Wednesday, October 12, 2011

Feeling Left Out

I started this blog as a way try and get fathers more included in the loss community. I was upset that the majority of the posts only referred to women, and the moms. I felt that fathers were being left out. I hope to try and change that.

It all started when my wife got a refrigerator magnet from the March of Dimes that says "Every mom deserves a healthy baby." I won't let that be on the front of the fridge. It is true, every mom does deserve that, but why leave the dads out? The March of Dimes site has that type of quote all over it. My search was not extensive, but in the 5 minutes I spent on the site I found not one reference to dads.

It has continued with sites like faces of loss, faces of hope. I saw the updates from them for leading up October 15th, and the first one mentioned only the loss a mom suffers through. Honestly I was a bit upset, and hurt. So I fired off a comment in reply to it asking about the fathers, and later that night my wife and I worked to change the status to better include fathers. I also emailed faces of loss with my reply, and posted it on their wall. What happened next surprised me, and has changed my outlook.

The email that I got back from faces of loss was wonderful. It not only apologized for not including the fathers, but gave the reason why. She said "The reason we don't do more to reach out to dads specifically on the website is that as a mom, I'm not sure what the dads are looking for. In the past, I've asked if there are men interested in taking the lead on developing that area, and have gotten no response. I feel strongly that it should be a dad (or groups of dads!) giving feedback on what they'd like to see in terms of support; I know my husband and I are very different in what we need/want, and I guess I feel weird about assuming I know what the men out there are looking for." She continued with "I think out of 1,000 stories posted, only 1 is from a dad so far, so this is really great to hear. Maybe you will start the ball rolling and other dads will follow! :)" (emphasis mine) That flipped a switch in my head. I think it was Gandhi that said "Be the change you wish to see." So here I am, trying to be that change.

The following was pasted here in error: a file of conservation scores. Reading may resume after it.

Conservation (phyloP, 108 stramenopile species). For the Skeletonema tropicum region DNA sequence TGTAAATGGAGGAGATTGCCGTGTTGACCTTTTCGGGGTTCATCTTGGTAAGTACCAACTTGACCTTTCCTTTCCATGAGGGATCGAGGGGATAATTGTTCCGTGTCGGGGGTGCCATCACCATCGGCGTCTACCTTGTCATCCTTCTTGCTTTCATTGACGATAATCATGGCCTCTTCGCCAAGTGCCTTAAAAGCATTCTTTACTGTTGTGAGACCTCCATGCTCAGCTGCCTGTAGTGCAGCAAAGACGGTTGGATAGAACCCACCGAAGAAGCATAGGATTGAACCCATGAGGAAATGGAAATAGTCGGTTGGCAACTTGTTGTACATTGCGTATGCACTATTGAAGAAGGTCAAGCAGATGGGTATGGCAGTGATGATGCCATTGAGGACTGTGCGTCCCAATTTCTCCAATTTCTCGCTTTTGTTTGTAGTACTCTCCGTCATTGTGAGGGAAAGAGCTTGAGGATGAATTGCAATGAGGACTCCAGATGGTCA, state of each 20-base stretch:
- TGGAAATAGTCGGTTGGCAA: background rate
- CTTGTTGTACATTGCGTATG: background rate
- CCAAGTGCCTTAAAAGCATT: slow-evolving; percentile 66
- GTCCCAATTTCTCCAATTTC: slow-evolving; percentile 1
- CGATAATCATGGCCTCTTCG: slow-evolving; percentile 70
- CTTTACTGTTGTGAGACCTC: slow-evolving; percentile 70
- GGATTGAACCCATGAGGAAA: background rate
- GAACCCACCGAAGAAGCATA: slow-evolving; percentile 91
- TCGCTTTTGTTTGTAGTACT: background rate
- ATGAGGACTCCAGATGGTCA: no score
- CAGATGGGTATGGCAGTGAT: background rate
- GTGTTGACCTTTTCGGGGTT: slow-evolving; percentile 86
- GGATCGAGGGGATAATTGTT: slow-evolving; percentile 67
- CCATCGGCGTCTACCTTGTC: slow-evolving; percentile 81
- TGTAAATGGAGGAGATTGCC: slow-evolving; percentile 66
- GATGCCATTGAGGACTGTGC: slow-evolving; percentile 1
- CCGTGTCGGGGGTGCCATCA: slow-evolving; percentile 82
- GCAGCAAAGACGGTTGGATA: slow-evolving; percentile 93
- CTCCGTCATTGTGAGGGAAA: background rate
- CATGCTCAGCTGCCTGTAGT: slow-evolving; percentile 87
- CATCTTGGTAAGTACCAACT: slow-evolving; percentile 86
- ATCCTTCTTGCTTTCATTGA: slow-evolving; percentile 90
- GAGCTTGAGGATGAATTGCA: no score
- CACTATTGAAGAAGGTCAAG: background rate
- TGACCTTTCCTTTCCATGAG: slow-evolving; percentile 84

I can not explain how liberating it was to sit down and write my story out. How excited I was when I saw over 50 people had read my story already today. That is 50 people who got to know my kids. 50 people who might be affected or find hope in my story. My hope is to get over 100 views on my story. And that two fathers who read it share their story.

Fathers are not left out of the loss community, by and large fathers do not participate. My story submitted to Faces of Loss, Faces of Hope is the second story submitted to them by a father. Who will be the third? Each father who post his story, or writes a blog makes it easier for the next father to post his story or write his blog. Write and submit your story, do it for you, for you children, and for other fathers. Women have been able to start to open up about loss only because they have started to talk about it. Each person who talks about it, makes it easier for the next person to talk about it, who then makes it easier for the next and the next and the next and on and on. I hope that some one reading this post, or my last post is the third story submitted.

1 comment:

  1. JP, as a wife to a husband who I know has felt our loss just as deeply as I have, I want to express my gratitude for you standing up and telling your story. We lost our daughter to full-term stillbirth in late September, and though I have been able to write and talk about it, my husband has remained silent. He will talk to me about our daughter, and he supports me as I tell our story, but he feels uncomfortable talking about it himself with others. I wonder now if it's because so many of the stories we've been read and heard are from grieving mothers, not fathers, and he feels uncomfortable coming forward. I realize also that it's still a very fresh wound for us, and he has always been a little close with his darker emotions. But it is wonderful to hear other fathers' stories and hear the love that they have for their lost children. It's very true that every father deserves a healthy baby, as does every mother. Thank you.